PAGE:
Excerpts from THE WATER REPORT
November 2021 issue 76
FULL STORIES AVAILABLE ONLY IN THE MAGAZINE IN PRINT AND PDF
CONTENTS full contents of the magazine
REPORT The case for Outcomes Based Environmental Regulation.
REPORT SPS respondents call for more clarity.
REPORT Asset Maturity Management Assessment.
REPORT Moody’s outlook for PR24 returns.
INTERVIEW WaterAid’s Hasin Jahan heads to COP26.
REPORT Hampshire plumps for Havant.
FEATURE Water neutral development.
REPORT Sewage pollution furore.
NEWS REVIEW Statutory protection for chalk streams.
FEATURE Thames’ Smarter Water Catchments.
INDUSTRY COMMENT Net zero: hare or tortoise?
REPORT C-MeX and D-MeX results.
REPORT CCW annual complaints.
REPORT Northumbrian’s hybrid Innovation Festival.
INDUSTRY COMMENT Innovation culture.
REPORT Ofwat pushes open data.
NEWS REVIEW CCW’s PR24 manifesto
The work builds on Wessex’s tradition over recent price reviews of arguing for simpler regulation, based on outcomes, using markets. The new report, OBER: Enabling the water sector to make its contribution to the 25-Year Environment Plan, adds two things.
First, a dispassionate, hard economics lens that is difficult to argue with. At a high level, Frontier calculates that given £13bn annual catchment services spending, and a “cautious” 10% cost saving from OBER on 40% of that amount, we stand to save £10bn in NPV terms to 2050, with social and environmental benefits on top.
Second, and without being prescriptive on detail, it pitches two clear requests of regulators to make OBER a reality.
Catchment initiatives programme manager at Thames Water, Helena Soteriou, explains how the company found, when building its PR19 business plan, that it simply didn’t have robust evidence to demonstrate the cost beneficial nature of partnership working and systems thinking in catchments. In fact she says this is a “massive challenge”.
So the company was delighted when Ofwat backed its request to fund a set of Smarter Water Catchment trials in AMP7 to build the evidence base, and accompanied these with a flexible Performance Commitment with associated Outcome Delivery Incentive against which Thames could be held to account. Soteriou says: “Everyone talks about the opportunity to develop multiple benefits, the opportunity to think differently and to balance up our priorities better with others in the catchment. The trials are unique in having set specific funding to demonstrate a new way of working.”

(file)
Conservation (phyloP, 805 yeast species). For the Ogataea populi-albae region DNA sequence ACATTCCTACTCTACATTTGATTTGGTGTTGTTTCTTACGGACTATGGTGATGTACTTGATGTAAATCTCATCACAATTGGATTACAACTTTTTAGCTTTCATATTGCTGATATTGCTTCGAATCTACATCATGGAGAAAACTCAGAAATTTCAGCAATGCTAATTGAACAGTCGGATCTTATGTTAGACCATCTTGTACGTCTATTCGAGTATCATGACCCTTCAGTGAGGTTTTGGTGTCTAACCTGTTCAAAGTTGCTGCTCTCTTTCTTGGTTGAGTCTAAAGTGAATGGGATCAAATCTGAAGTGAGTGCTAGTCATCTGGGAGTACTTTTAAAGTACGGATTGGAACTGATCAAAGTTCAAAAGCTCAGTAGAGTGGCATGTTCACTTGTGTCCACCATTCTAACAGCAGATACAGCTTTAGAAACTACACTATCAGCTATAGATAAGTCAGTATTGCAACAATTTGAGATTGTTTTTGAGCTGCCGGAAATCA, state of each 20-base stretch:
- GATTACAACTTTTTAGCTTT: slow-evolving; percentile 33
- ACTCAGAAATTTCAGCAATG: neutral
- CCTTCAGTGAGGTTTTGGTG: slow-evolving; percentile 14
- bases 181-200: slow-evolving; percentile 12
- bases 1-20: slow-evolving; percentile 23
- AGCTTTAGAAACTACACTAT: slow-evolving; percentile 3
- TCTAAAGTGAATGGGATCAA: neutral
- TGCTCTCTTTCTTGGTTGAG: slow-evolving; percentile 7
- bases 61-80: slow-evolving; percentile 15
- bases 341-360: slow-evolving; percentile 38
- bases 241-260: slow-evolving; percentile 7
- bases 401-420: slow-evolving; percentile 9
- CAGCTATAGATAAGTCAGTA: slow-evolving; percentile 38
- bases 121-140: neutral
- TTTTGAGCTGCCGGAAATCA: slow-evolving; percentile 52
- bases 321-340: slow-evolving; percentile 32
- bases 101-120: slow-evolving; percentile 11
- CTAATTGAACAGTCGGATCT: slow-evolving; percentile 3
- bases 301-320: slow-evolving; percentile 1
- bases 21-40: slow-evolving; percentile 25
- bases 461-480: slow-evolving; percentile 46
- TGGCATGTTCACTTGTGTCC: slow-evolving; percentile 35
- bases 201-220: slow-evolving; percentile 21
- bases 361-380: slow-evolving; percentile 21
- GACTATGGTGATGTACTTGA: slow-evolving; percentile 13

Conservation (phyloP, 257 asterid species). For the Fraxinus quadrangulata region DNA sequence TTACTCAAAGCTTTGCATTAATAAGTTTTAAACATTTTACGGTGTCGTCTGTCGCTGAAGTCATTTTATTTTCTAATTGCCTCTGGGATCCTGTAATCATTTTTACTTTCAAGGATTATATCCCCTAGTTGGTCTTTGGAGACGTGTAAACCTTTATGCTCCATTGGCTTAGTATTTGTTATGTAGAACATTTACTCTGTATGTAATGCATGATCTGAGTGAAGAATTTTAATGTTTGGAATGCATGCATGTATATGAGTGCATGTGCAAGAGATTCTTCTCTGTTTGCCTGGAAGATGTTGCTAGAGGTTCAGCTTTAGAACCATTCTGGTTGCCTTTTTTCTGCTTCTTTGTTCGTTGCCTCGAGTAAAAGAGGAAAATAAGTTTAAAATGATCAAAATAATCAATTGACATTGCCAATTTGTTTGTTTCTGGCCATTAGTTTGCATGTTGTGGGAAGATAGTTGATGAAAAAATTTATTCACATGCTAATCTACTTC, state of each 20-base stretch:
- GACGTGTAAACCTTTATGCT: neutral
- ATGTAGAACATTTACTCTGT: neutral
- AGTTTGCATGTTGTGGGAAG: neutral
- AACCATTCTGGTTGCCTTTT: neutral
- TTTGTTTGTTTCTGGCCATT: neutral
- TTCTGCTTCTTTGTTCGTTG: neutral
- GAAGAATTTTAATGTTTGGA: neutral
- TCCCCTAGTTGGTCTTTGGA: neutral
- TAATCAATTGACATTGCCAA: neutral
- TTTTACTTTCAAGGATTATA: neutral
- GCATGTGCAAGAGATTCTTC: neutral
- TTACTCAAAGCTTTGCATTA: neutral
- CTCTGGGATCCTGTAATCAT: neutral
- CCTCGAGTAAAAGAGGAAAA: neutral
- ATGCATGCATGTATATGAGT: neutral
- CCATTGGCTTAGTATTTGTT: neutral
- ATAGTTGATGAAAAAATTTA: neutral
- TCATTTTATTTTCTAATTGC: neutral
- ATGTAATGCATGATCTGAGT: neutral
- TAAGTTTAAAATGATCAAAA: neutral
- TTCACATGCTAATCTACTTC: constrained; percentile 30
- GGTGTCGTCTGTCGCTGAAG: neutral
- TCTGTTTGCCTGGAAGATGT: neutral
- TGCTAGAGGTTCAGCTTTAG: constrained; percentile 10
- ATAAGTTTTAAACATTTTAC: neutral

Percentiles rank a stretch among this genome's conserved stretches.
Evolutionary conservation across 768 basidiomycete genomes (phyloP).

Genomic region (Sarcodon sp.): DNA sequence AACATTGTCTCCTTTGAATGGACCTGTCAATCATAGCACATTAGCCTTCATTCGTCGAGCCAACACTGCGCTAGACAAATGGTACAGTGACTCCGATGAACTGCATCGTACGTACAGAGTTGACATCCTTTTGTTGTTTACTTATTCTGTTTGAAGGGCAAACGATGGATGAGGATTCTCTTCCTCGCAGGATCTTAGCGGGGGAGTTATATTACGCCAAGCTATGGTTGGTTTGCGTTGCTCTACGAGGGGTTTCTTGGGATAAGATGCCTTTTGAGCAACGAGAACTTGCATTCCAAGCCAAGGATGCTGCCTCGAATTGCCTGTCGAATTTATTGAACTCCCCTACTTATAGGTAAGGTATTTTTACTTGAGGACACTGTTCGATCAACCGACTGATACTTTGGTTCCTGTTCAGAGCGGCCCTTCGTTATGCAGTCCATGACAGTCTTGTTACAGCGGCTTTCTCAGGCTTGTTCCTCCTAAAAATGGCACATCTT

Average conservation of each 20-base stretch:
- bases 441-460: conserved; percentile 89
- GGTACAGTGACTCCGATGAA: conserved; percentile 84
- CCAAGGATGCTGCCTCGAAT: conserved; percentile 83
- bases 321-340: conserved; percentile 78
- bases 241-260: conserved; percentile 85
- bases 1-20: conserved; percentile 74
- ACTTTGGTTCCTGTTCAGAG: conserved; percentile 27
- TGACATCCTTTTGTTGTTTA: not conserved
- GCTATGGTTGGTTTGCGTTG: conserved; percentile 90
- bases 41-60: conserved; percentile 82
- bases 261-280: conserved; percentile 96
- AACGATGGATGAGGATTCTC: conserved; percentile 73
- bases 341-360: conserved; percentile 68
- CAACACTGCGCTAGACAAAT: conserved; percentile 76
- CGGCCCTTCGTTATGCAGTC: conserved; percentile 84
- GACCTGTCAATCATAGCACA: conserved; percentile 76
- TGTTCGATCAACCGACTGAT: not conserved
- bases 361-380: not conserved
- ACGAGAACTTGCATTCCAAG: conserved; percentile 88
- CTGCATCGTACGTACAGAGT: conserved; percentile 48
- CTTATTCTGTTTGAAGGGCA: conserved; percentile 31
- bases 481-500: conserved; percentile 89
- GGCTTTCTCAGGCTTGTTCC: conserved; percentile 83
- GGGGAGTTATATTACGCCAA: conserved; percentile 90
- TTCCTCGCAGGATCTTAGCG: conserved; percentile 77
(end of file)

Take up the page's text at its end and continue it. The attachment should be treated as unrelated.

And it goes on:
Thousands of emotive photos, cartoons, reports from ‘whistleblowers’, and celebrity Tweets later (including from Gary Lineker and Deborah Meaden, for instance, as well as Feargal Sharkey), and whatever had prevented Defra from supporting the Wellington amendment in the first place was swept aside. It had said existing storm overflow provisions in the Bill were sufficient, on top of which some MPs defending their voting choice pointed to concern for the taxpayer footing the at least £150bn bill.
Outrage from the public can, it seem, touch political sensitivities unreached by the likes of EDM data, calm arguments from eNGOs, or water company chief executives giving evidence to a Parliamentary inquiry.
Five years is a time-honoured period for a business to take stock on most ongoing activities. Northumbrian reports a “success” rate for projects emerging from the five years of Innovation Festivals at four out of ten. But what makes a project a success?
Northumbrian’s innovation director, Angela MacOscar, explains that, following each festival, Northumbrian places the pick of the projects into a pipeline each to be assessed further. “Although the festival is over, the hard work is only just beginning,” she says. “We work to bring each of the ideas into the real world to eventually make a value-added product and most importantly a difference to our customers.” Success, she says, is when they pass through the pipeline to be embedded in Northumbrian’s business.
Accent reported that all participants were also asked to think more generally about dealing with the water company’s developer services team and to say what they would personally view as being the three most important things they look for in terms of how the service is delivered.